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An investigation of the relationship between routine care for diabetes and hospital use

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posted on 15.12.2014, 10:31 by Elizabeth Claire. Goyder
There is very limited evidence available on the impact of changes in diabetes care at the interface between general practice and hospital based services. It seems pertinent to ask whether hospital resources could be saved through earlier identification of problems and better management producing reductions in hospital admissions. An alternative, and equally credible, scenario is that improving identification and surveillance of individuals with diabetes will increase the number of referrals to hospitals for investigation and treatment of identified problems. It is therefore important to critically examine the current predictors of admission. This will help to predict future patterns of demand and the impact of further changes in the organisation of care.;There is currently another reason for interest in factors which predict admission rates. Admission rates for acute long-term diabetic complications represent a useful, routinely available outcome reflecting overall quality of diabetes services and could be used to assess services.;The major purpose of this thesis therefore is to address the issue of whether a process of routine regular review may influence the risk of hospital admission or attendance at the accident and emergency department for an individual with diabetes. The new chapter sets out the aims and objectives in more detail. The available evidence for suggesting that changes in organisation of diabetes care may influence admission rates and the extensive literature on determinants of hospital admission have been examined (Chapter 3). Initially, a pilot study was conducted which resulted in some significant changes to the study methodology (Chapter 4). For the main study, data from 1120 individuals with diabetes from seven different practices were collected and analysed (Chapters 5 to 10). A comparative study of accident and emergency department use by individuals with diabetes was also conducted (Chapter 11). The final chapter (Chapter 12) brings together some conclusions from these studies and proposes some potentially fertile areas for further research.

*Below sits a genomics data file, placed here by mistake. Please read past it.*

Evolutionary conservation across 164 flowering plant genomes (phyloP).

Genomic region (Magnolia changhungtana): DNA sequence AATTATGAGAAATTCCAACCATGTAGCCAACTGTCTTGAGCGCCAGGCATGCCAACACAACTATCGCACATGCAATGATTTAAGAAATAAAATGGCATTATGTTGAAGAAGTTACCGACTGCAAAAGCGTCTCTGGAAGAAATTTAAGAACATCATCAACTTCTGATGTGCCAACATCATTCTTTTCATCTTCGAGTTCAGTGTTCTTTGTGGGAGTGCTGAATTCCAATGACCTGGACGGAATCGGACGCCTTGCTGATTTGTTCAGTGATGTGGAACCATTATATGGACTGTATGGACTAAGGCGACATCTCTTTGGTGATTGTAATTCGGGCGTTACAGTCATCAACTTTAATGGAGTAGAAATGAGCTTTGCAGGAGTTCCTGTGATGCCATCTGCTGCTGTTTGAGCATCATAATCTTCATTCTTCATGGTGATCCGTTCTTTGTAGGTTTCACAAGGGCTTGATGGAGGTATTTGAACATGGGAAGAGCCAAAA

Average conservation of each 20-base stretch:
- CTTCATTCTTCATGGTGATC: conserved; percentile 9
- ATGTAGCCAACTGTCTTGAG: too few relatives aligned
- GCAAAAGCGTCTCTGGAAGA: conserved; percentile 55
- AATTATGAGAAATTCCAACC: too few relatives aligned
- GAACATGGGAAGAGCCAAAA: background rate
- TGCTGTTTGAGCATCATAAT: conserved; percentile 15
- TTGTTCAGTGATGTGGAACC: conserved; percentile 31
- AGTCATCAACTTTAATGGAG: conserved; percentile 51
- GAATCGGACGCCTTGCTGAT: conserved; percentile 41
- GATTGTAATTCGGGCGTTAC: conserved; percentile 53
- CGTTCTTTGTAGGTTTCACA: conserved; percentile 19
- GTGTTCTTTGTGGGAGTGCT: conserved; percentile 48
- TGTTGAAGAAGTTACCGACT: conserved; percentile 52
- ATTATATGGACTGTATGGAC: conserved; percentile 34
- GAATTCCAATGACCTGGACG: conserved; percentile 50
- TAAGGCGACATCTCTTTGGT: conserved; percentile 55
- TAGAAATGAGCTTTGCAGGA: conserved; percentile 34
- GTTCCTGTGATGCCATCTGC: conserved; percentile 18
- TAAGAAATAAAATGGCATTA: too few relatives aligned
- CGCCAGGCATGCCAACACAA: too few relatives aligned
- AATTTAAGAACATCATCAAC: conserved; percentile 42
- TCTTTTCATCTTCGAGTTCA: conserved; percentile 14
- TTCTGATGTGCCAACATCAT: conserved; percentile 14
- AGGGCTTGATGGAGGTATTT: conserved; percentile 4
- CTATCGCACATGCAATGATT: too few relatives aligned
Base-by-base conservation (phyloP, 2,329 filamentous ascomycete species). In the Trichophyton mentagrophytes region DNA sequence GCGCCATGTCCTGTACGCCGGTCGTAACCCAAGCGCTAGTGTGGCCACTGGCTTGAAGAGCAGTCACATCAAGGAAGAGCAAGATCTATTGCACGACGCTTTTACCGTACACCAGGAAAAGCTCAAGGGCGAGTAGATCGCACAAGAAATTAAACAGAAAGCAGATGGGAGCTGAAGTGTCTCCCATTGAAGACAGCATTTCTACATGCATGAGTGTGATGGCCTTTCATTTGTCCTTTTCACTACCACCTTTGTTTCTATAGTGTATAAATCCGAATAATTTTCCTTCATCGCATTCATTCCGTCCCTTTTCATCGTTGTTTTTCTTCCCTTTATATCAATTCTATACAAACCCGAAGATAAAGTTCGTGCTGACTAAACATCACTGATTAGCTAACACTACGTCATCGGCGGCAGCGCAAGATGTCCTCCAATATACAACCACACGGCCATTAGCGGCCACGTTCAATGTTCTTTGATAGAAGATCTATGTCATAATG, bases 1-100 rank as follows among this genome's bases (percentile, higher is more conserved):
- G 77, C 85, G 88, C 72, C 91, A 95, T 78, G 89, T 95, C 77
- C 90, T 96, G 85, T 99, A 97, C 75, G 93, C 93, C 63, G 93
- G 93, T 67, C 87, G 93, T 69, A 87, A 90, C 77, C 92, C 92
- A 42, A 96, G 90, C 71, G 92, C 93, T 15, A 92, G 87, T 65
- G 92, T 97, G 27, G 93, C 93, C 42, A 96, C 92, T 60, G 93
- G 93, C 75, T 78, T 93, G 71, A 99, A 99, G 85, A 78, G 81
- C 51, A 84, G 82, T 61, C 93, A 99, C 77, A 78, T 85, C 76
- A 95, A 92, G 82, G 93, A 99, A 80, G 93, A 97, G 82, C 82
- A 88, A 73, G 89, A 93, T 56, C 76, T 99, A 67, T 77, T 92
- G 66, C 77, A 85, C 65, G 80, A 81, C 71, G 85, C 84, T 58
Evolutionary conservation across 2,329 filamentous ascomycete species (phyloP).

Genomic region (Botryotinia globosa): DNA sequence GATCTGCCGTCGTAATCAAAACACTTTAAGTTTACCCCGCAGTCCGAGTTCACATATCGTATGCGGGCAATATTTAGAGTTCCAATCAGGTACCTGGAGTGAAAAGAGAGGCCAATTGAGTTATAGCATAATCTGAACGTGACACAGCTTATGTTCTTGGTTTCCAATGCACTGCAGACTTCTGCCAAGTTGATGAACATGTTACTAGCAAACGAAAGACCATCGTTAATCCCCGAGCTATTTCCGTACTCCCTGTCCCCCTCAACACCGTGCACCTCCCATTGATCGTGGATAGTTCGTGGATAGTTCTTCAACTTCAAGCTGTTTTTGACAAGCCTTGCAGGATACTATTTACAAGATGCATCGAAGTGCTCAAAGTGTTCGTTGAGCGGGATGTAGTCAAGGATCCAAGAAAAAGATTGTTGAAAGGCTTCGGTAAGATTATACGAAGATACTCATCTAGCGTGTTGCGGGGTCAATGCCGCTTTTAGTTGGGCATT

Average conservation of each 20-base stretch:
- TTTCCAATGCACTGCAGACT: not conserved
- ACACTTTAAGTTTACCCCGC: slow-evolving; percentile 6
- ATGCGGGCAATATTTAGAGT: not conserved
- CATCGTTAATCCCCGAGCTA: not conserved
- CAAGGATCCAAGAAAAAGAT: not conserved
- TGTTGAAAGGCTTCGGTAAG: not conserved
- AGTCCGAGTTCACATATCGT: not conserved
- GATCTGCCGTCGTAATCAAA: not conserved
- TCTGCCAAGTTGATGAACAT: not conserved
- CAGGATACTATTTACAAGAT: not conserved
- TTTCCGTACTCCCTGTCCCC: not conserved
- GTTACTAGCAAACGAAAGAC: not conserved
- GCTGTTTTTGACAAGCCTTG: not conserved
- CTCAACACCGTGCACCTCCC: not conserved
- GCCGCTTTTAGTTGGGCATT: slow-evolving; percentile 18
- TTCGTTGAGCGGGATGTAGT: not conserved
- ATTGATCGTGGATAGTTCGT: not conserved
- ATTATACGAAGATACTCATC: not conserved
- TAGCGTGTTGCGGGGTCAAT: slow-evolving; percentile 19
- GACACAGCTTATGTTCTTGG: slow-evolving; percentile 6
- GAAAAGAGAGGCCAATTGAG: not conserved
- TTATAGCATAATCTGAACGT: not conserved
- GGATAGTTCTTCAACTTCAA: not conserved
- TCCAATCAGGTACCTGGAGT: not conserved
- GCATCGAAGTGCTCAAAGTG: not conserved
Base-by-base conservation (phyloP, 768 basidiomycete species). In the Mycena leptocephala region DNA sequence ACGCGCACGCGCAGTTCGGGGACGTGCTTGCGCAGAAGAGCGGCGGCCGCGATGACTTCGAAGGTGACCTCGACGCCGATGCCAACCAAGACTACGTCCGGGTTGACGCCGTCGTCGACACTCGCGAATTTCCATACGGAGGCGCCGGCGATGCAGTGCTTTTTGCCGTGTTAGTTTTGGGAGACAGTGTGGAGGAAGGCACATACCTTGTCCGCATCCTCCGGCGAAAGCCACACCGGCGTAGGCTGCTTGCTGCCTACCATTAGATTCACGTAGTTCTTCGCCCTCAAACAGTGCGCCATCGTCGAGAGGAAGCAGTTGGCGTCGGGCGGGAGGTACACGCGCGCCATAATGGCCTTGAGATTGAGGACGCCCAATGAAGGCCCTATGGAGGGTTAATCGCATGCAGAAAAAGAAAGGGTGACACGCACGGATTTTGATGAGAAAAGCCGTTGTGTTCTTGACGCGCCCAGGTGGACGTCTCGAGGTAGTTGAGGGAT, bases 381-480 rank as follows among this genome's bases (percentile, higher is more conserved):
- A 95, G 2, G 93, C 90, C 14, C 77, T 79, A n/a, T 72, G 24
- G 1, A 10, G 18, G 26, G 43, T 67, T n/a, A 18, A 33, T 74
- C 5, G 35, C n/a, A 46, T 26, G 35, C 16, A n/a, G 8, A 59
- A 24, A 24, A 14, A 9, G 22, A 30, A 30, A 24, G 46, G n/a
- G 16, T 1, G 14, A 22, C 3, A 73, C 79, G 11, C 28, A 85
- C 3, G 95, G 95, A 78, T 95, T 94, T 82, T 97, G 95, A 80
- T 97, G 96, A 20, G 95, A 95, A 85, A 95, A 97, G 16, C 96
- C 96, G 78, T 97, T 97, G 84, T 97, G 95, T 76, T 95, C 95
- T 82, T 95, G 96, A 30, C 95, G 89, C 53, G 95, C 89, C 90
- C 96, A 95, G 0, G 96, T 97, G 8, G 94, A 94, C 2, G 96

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University of Leicester

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